It came along with all the rest and it never went away. And here we are up to our ears in sacramentalism. We continue to face rational liberalism in the seminaries and universities of our land. We still have a cold, dead sort of shallow orthodoxy. We have the politicizing of the church not only in our country, but all over the place.

Certainly South Africa endured some of the horrors of a politicized church. We face ecumenism, the idea of let's all get together and not make doctrine an issue and experientialism dominates in so many ways. We came into the 70s and there was a new wave. And in the 70s we met the terrible danger of subjectivism. And in the 70s, the psychologists began to rise and tell us all to contemplate our navel if we wanted to get in touch with spiritual reality. But spiritual reality started within us, not outside of us.

We needed to be concerned about our own needs and the meeting of our own needs and coping with our own anxieties and developing self-esteem. And so we became narcissistic navel watchers and we turned inward and we got very preoccupied with psychology and psychologists became the reigning gurus in the church and they were the ones who knew all the mysteries of being and all the secrets of the human heart and all the reasons why people did what they did. The church became very subjective and very enamored with that and it engulfed the church. Here the church on the one hand had just been exposed to experientialism and was getting engulfed in that and then came another wave of subjectivism, both of them turning the church away from the Word of God. We came into the 1990s and we added another danger, mysticism...mysticism.

That sort of believing in everything, believing in intuition, coming to truth by intuition. Mysticism began to accumulate power energized both by sacramentalism which is mysticism as well and by experientialism which is mysticism and by rationalism which is mysticism and by subjectivism, the psychology which is a form of mysticism. And so we had all of this stuff accumulating and here we are and it's all around us. And then in the 90s, and you notice as we go, they come faster.

Once they took a thousand years to develop and now they develop in a few years because of the intense exposure of media. Into the 90s we came and another ism came pragmatism. And pragmatism basically says that the appropriate means for ministry are those that are most popular with the people. I mean, that's basically what it says. That's a purely MacArthur definition but as I tried to boil down what pragmatism is, it simply says this, the appropriate means for ministry are those that are most popular with people.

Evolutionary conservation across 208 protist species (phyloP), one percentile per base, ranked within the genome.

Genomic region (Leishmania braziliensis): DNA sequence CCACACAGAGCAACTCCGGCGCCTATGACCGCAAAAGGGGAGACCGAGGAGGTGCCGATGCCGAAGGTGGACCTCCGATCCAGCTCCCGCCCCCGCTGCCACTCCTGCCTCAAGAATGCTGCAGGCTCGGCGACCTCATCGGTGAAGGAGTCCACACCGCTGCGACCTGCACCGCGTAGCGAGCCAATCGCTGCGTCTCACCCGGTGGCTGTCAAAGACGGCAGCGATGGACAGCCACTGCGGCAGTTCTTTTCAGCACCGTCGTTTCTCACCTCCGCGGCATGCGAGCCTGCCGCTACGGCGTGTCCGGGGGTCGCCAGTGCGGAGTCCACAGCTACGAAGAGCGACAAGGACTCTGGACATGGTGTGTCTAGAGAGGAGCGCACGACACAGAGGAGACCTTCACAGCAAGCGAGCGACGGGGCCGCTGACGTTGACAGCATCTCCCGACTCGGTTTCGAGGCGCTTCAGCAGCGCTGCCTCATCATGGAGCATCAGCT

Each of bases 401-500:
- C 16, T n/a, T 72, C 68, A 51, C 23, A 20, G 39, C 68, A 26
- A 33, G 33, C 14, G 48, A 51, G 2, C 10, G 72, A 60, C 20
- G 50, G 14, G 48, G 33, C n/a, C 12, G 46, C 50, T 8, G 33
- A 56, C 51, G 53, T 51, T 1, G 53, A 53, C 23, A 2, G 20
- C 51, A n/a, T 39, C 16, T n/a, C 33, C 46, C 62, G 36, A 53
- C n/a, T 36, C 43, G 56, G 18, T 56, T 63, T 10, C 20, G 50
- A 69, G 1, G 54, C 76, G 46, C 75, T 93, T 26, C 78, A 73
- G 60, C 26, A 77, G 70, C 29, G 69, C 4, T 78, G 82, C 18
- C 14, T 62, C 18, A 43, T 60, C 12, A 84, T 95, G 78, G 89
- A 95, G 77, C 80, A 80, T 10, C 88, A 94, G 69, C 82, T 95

So find out what people want and do it. Preaching is seen as a sort of a Pony Express function in a high-tech computer world. They say that preaching is like Pony Express in a time when we ought to be using email. And then, number 10 on my little list, just in the last couple of years, is syncretism. And syncretism says, oh well, we all worship the same God whether we're Buddhists, Muslims, Catholics, or even atheists who are searching for truth.

We all are worshiping the one true God anyway so let's all get together and forget about our differences and realize we're all going to wind up in heaven in the end anyway and it'll all get sorted out up there. These are deadly dangerous seasons. Here we have accumulated all of this and I've oversimplified it. There are nuances that overlap in these issues and they come in all different forms. It's one of the reasons why young men today need seminary training. You can't send a babe in the woods out to deal with this kind of stuff.

They need to be trained. These are deadly dangerous seasons and at stake are the souls of men and at stake is the truth of God and the honor and the glory of God. Now the characteristic of people who are engaged in developing these dangerous epics are given to us starting in verse 2. People who develop false systems, he describes in this way, men who are self-lovers, who are money lovers, who are boastful, arrogant, revilers, disobedient to parents, ungrateful, unholy, unloving, irreconcilable, malicious gossips, without self-control, brutal, haters of good, treacherous, conceeded, lovers of pleasure rather than lovers of God.

Not a very nice group really. They are characterized as those who are self-lovers, money lovers. They develop these things out of their own pride, their own desire to be wealthy. They are boastful, arrogant, proud. They have little regard for their forefathers, their parents. They're ungrateful, unholy. They have no love.

They don't want to make peace or reconcile. They're malicious, haters of good and so forth and so forth. The people who develop these things are then not well-intentioned but they are ill-intentioned and they seek to destroy the truth. Verse 5 defines them not only as self-lovers but as religious frauds.